Luckily, last year my firm provided pro bono services to Ashoka, an organisation that provides three years' salary to social entrpreneurs. Other offices/sister companies offered pro bono work to other orgs. Globally we gave away 3.4 million pounds and we have staff volunteer programs in each office to get individual employees engaged in the communities where they work. So. That's not bad.

Saturday, May 12, 2007

make poverty history

I've just come back from a meeting of the Make Poverty History campaign.

It was an inspiring mix of savvy policy advocates, idealistic grassroots activists, fresh faced international development types, newcomers to the city, and social justice campaigners from faith-based groups. It seems I've signed up to co-chair the campaign in my riding. (Thank god for Facebook.)

There were (only) two people who had been born outside of Canada - from Bosnia and from Colombia - both seasoned anti-poverty services workers. There were the requisite students, some middle aged folks, and lots of women who seemed to be like me*.

The purpose of the meeting was to develop strategies to put the Campaign's four anti-poverty goals into the election platforms of each political party in the next election campaign. The four goals are:

More and Better Aid (Reach the UN target of 0.7% of Gross National Income by 2015 by committing to increase aid by 15% each year from now to 2010, then by 16% from 2010 to 2015.)

Trade Justice (Press for trade and investment rules that ensure governments and their citizens can choose the best solutions to end poverty and protect the environment, particularly in the agricultural sector.)

Debt Cancellation (Between 1970 and 2002, for example, the poorest African countries received $294 billion in loans, but paid back $298 billion in interest and principal. Yet they still owed more than $200 billion.)

End to Child Poverty in Canada (At the start of 2005, one million Canadian children - nearly one in six - were poor. First Nations children are disproportionately affected).

You can support the Make Poverty History Campaign online, by clicking here.


*but white. and not so much in the private sector. or in partisan politics. okay...so maybe not so much like me, so much as my age. ish.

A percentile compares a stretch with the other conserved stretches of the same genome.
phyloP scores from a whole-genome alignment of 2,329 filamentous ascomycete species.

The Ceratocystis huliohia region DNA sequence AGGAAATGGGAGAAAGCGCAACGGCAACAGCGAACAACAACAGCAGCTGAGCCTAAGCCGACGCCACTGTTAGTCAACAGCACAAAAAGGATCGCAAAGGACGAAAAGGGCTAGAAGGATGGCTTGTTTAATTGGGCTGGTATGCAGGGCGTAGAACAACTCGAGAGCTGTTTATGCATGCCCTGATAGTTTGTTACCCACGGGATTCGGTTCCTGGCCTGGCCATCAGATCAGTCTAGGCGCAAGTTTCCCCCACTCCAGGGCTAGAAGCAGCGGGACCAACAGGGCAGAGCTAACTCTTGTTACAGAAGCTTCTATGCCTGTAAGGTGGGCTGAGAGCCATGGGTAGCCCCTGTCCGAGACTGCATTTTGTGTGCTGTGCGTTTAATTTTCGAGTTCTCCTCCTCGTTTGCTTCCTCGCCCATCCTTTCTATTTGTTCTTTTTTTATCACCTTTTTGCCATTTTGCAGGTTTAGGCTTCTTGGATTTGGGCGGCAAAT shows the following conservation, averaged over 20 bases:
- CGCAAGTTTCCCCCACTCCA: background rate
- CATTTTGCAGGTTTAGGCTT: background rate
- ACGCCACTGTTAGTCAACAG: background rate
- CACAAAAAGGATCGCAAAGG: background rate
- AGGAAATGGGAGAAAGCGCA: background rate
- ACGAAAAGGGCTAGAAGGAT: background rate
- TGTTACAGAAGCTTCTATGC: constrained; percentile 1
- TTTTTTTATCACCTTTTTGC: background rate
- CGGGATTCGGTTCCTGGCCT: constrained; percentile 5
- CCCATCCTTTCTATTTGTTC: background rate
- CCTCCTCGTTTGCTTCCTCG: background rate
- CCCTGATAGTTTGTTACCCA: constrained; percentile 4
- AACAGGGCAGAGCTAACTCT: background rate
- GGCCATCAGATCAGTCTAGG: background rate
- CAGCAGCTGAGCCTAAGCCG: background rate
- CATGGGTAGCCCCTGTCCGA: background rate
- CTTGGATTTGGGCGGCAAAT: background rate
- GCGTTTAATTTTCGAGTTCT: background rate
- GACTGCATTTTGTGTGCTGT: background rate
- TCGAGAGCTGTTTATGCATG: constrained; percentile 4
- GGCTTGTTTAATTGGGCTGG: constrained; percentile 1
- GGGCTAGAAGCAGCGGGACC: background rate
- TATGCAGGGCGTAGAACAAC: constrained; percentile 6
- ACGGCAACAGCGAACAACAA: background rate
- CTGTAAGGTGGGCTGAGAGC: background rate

Tuesday, May 8, 2007

who da Man?

I've just discovered the Hip Hop Project, the "compelling story of Kazi, a formerly homeless teenager who inspired a group of New York City teens to transform their life stories into powerful works of art, using hip hop as a vehicle for self-development and personal discovery." The film opens May 11th and is produced by Bruce Willis and Queen Latifah.*

Coincidentally, I'm currently reading Rebel Sell - Why the Culture Can't be Jammed by Joseph Heath & Andrew Potter. The thesis of the book is that the counterculture movement has not only been unproductive, but has also helped to create the very consumer society that radicals oppose.

My favourite quote from the book so far?

"From the standpoint of social justice, the big gains that have been achieved in our society over the past half-century have all come from measured reform within the system. The civil rights movement and the feminist movement have both achieved tangible gains in the welfare of disadvantaged groups, while the social safety net provided by the welfare state has vastly improved the conditions of all citizens.

But these gains have not been achieved by "unplugging" people from the web of illusions that governs their lives. They have been achieved through the laborious process of democratic political action - through people making arguments, conducting studies, assembling coalitions and legislating change. We would like to see more of this.